Yet as Slavoj Žižek has argued, “the Foucauldian account of resistance is not only incoherent on its own terms, but also [...], in restricting oppositional political formations to the reactive gestures of refusal and resistance, Foucault embraces a profoundly pessimistic view of the possibilities for social and political transformation.” The only way to overcome this incoherence would be to embrace a more dialectic understanding of power and resistance, in which the roles of the subject and the object — the revolutionary agent and the oppressed individual — are intimately tied up in ways that actually allow the former to outgrow the latter; resistance to overcome power.

Throwing Out the Baby With the Bathwater

The problem with Foucault’s incoherent conception of resistance is that, from the 1960s onward, his discursive method has become quasi-hegemonic in Leftist academic circles. Ever since the postmodernists and post-structuralists began to scramble for an alternative to the rigid economism of orthodox Marxism, the systemic critique of capitalism has largely been thrown overboard. Thus, in an attempt to expand the Marxian notions of politico-economic oppression and social conflict with a more discourse-based cultural critique, Foucault and his followers actually ended up throwing out the baby with the bathwater.

Far from revealing the predominant power relations in society, the post-1968 Left has ended up ‘purging’ social reality of its material power dynamics and ‘stuffing’ it with interpretations over meaning and contextuality. In other words, discourse analysis has become so emphatically obsessed with language and intersubjectivity that it can only speak to forms of cultural oppression in highly specific contexts, while largely sidestepping the structural forces of economic oppression that Marx spoke to. In the meantime, we are left with a contradictory view of resistance that is at once pessimistic and naive — epitomized in Foucault’s bizarre praise of the fundamentalist Iranian Revolution of 1979.

Thus, to borrow from Slavoj Žižek once more, the cultural turn in critical theory — far from being counter-hegemonic in the Gramscian sense, as it claims to be — has actually proved perfectly compatible with the dominant mode of capitalist accumulation. A multinational corporation like Shell, whose ‘rational’ decisions affect the lives of millions of Nigerians, could honestly care less about a bunch of fashionable bourgeois intellectuals holding obscure and unintelligible conversations about the linguistic construction of social reality and its implications for social stratification in the Niger Delta.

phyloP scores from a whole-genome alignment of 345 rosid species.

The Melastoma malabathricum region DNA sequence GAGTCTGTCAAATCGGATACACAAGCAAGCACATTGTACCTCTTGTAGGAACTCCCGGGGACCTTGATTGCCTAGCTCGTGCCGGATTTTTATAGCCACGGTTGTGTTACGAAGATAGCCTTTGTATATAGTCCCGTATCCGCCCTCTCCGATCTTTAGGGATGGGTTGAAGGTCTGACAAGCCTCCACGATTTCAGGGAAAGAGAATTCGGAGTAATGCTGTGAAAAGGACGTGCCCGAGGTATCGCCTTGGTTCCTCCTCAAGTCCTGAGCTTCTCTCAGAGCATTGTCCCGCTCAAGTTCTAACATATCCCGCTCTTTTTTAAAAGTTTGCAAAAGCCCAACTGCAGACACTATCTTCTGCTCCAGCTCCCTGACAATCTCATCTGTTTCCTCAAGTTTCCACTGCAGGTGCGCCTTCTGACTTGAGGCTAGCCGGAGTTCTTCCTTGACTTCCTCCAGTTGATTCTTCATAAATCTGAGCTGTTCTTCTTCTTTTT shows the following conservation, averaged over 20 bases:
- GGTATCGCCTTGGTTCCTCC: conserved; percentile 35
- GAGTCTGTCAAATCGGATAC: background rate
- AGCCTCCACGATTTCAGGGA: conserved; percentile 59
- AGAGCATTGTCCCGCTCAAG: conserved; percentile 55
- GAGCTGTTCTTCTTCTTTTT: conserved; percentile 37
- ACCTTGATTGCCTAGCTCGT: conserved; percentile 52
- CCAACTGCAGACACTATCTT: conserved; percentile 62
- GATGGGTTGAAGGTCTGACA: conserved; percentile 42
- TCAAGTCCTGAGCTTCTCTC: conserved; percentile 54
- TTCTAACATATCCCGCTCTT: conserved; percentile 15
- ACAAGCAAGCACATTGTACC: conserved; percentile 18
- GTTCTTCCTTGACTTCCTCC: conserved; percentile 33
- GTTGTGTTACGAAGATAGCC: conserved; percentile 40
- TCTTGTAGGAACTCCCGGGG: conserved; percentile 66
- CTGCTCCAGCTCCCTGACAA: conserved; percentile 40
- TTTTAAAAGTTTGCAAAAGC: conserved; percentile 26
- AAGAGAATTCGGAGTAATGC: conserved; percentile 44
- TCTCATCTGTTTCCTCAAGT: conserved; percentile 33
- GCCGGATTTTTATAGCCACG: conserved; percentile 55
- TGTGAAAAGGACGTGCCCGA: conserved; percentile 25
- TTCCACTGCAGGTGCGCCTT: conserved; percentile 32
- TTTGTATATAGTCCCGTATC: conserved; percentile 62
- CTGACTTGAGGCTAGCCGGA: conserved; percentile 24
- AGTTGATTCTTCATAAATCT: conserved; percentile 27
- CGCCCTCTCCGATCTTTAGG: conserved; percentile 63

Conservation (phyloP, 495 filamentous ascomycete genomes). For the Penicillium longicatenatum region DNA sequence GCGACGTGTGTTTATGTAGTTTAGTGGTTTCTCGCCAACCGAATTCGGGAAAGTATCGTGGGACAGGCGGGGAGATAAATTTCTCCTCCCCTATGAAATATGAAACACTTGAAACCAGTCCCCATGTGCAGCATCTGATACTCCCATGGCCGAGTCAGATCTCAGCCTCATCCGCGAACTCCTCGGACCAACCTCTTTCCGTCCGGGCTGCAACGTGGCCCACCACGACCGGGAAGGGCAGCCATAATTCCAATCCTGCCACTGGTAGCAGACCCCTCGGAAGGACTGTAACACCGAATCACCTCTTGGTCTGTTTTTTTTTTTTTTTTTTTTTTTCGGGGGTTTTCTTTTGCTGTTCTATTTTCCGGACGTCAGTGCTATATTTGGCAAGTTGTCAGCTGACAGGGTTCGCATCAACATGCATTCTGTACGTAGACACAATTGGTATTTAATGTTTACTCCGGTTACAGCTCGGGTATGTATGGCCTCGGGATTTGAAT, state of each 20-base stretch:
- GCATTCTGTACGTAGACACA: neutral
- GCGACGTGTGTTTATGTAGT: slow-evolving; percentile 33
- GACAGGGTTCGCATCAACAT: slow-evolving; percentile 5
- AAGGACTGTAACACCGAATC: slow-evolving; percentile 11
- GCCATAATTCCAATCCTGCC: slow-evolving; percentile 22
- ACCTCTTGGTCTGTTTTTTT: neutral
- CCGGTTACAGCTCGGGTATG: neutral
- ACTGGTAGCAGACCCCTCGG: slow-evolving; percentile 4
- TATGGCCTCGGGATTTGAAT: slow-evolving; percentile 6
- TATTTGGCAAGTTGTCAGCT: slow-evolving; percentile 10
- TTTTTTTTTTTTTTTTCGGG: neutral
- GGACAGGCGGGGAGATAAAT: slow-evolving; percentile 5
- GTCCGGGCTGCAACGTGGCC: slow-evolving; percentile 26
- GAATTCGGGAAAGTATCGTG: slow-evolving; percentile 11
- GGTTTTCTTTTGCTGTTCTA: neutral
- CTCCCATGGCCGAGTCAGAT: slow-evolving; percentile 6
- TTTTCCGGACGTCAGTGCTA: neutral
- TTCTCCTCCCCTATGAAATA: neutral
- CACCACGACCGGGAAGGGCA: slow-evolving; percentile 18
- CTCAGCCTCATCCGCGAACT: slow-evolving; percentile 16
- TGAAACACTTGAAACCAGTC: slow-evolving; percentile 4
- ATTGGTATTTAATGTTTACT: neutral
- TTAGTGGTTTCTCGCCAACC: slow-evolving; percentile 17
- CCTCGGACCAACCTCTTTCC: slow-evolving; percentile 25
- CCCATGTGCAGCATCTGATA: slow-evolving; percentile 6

Discourse as a Hegemonic Strategy

Ultimately, as Antonio Gramsci pointed out, the moment where discourse becomes relevant is in the act of justification and legitimation, where dominant social actors seek to cement popular consent and justify their materially privileged position by obscuring the negative impacts of their structural power. Shell doesn’t care about discourse analysis. What it does not want you to know are the facts — for example its capture of the Nigerian state and its military crackdown on citizen protests against the brutal environmental and developmental disaster it is causing. And so it spends lavishly on lobbying, PR, greenwashing and ‘corporate social responsibility‘ in order to justify its overwhelming power and defend the legitimacy of global capital.

We see this form of discursive power in operation every single day, through old-fashioned marketing campaigns, for example, but especially through ‘progressive’ business strategies such as ‘fair trade chocolate’ and ‘organic latte’. In extreme cases, states and corporations even engage in downright suppression or manipulation of the truth, as large oil companies have done by funding bogus science denying the reality of climate change, or as House Speaker John Boehner and a Wall Street lobbying firm proposed to do by starting a $850,000 PR campaign to delegitimize the Occupy Wall Street movement. Discursive power exists, but not independently of its material foundations.

The rise of poststructuralism, postmodernism and constructivism in the social sciences has thus been a boon for the true wielders of material power in this world. By replacing the systemic critique of capitalism with the discursive critique of civilization, the postmodern and post-structuralist Left has ended up castrating itself intellectually in the attempt to overthrow the cultural hegemony of global capital. Far from revolutionizing society, postmodernism has only further entrenched the power of the bourgeois elite. The time has come to leave our armchairs and take the bull by the horns. As Marx had it, “philosophers have hitherto only interpreted the world in various ways — the point is to change it.”